When it comes to optimizing websites for search engines, sitemap submission plays a crucial role since sitemaps help search engines discover all the pages within a website and download them quickly before they change. This October, Google introduced some guidelines and best practices to use sitemaps properly for improving your website presence. Sitemaps can be in XML sitemap, RSS or Atom formats and the search engine giant recommends the use of both XML sitemaps and RSS/Atom feeds for optimal crawling.
According to the official blog post, XML sitemaps are typically large and are downloaded less frequently than RSS/Atom feeds, while the RSS/Atom feeds are small with only the most recent updates to your site. So if you use both formats, XML sitemaps will provide Google information about all the pages within your site and RSS/Atom feeds will provide all updates on your site. In this way, the search engine can keep your website content fresher in its index.
The blog post also highlights the two most important pieces of information within sitemaps for the search engine, which are:
- URL – Use only those URLs in XML sitemaps and RSS/Atom feeds, which can be fetched by Googlebot. Do not include URLs disallowed by robots.txt (they cannot be fetched by Googlebot) or URLs of pages that don’t exist. Include only canonical URLs. If you include URLs of duplicate pages, it will increase the load on your server without improving the indexing.
- Last Modification Time – A last modification time should be specified for each URL in an XML sitemap and RSS/Atom feed and it should be the last time the web page content changed meaningfully. If you want the change made on the web page to be visible in the search results, then the time of that change should be specified as the last modification time. Each format uses different tags for the last modification time (XML sitemap uses , RSS uses and Atom uses ). Ensure that the last modification time is set or updated correctly. Use the correct format to specify the time (W3C Datetime for XML sitemaps, RFC3339 for Atom and RFC822 for RSS) and update modification time only when the content has changed meaningfully. Do not set the last modification time to the current time whenever the sitemap or feed is served.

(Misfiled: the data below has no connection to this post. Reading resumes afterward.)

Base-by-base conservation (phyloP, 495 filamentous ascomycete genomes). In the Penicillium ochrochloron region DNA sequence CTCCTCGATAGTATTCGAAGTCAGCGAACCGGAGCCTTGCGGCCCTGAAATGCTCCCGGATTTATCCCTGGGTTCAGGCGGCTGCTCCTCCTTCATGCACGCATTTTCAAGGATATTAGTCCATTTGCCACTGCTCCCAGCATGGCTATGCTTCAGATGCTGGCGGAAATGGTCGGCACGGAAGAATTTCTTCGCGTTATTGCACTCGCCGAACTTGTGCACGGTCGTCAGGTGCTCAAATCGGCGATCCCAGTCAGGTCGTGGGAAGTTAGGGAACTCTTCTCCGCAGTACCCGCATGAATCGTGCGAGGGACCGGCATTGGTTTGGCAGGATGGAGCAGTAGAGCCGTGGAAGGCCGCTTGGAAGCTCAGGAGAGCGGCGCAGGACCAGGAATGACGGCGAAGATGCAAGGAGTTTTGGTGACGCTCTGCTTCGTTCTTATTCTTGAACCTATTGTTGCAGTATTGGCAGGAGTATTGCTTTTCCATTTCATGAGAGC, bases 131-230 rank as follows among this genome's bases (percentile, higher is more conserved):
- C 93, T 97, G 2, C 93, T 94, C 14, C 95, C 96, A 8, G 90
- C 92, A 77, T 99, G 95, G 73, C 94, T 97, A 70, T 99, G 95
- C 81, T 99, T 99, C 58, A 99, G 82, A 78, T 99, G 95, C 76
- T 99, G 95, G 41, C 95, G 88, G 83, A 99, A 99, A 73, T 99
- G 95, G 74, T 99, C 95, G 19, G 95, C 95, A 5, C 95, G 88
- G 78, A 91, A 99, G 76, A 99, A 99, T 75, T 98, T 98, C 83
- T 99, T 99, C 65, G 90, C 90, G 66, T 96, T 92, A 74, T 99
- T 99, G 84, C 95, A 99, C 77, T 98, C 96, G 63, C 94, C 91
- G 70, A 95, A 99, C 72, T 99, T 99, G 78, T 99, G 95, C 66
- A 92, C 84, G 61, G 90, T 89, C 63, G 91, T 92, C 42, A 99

Best Practices for XML Sitemaps
- In the case of a single XML sitemap, update it at least once in a day (if the site changes regularly) and ping (submitting sitemap using an HTTP request) Google after updating it.
- In the case of a set of XML sitemaps, maximize the number of URLs in each XML sitemap. However, there is a limit of 50,000 URLs or a maximum size of 10MB uncompressed (whichever reached first). It is required to ping Google for each updated XML sitemap (or once for the sitemap index, if it is used) whenever it is updated. Do not put only a handful of URLs into each XML sitemap file, which will make it difficult for the search engine to download all the XML sitemaps within a reasonable time.
Best Practices for RSS/Atom Feeds
- Whenever a new page is added or an existing page within the website is changed meaningfully, add the URL as well as the modification time to the feed.
- The RSS/Atom feed should have all updates in it since at least the last time Google downloaded it so that the search engine won’t miss any update. It is advisable to use PubSubHubbub to accomplish this. It will propagate the content of your feed to all interested parties such as RSS readers, search engines etc. in the fastest and most efficient way possible.
If online marketers follow these recommendations along with other web optimization efforts, Google results will show their latest website content better. This will help them to drive more consumers, and improve traffic and sales.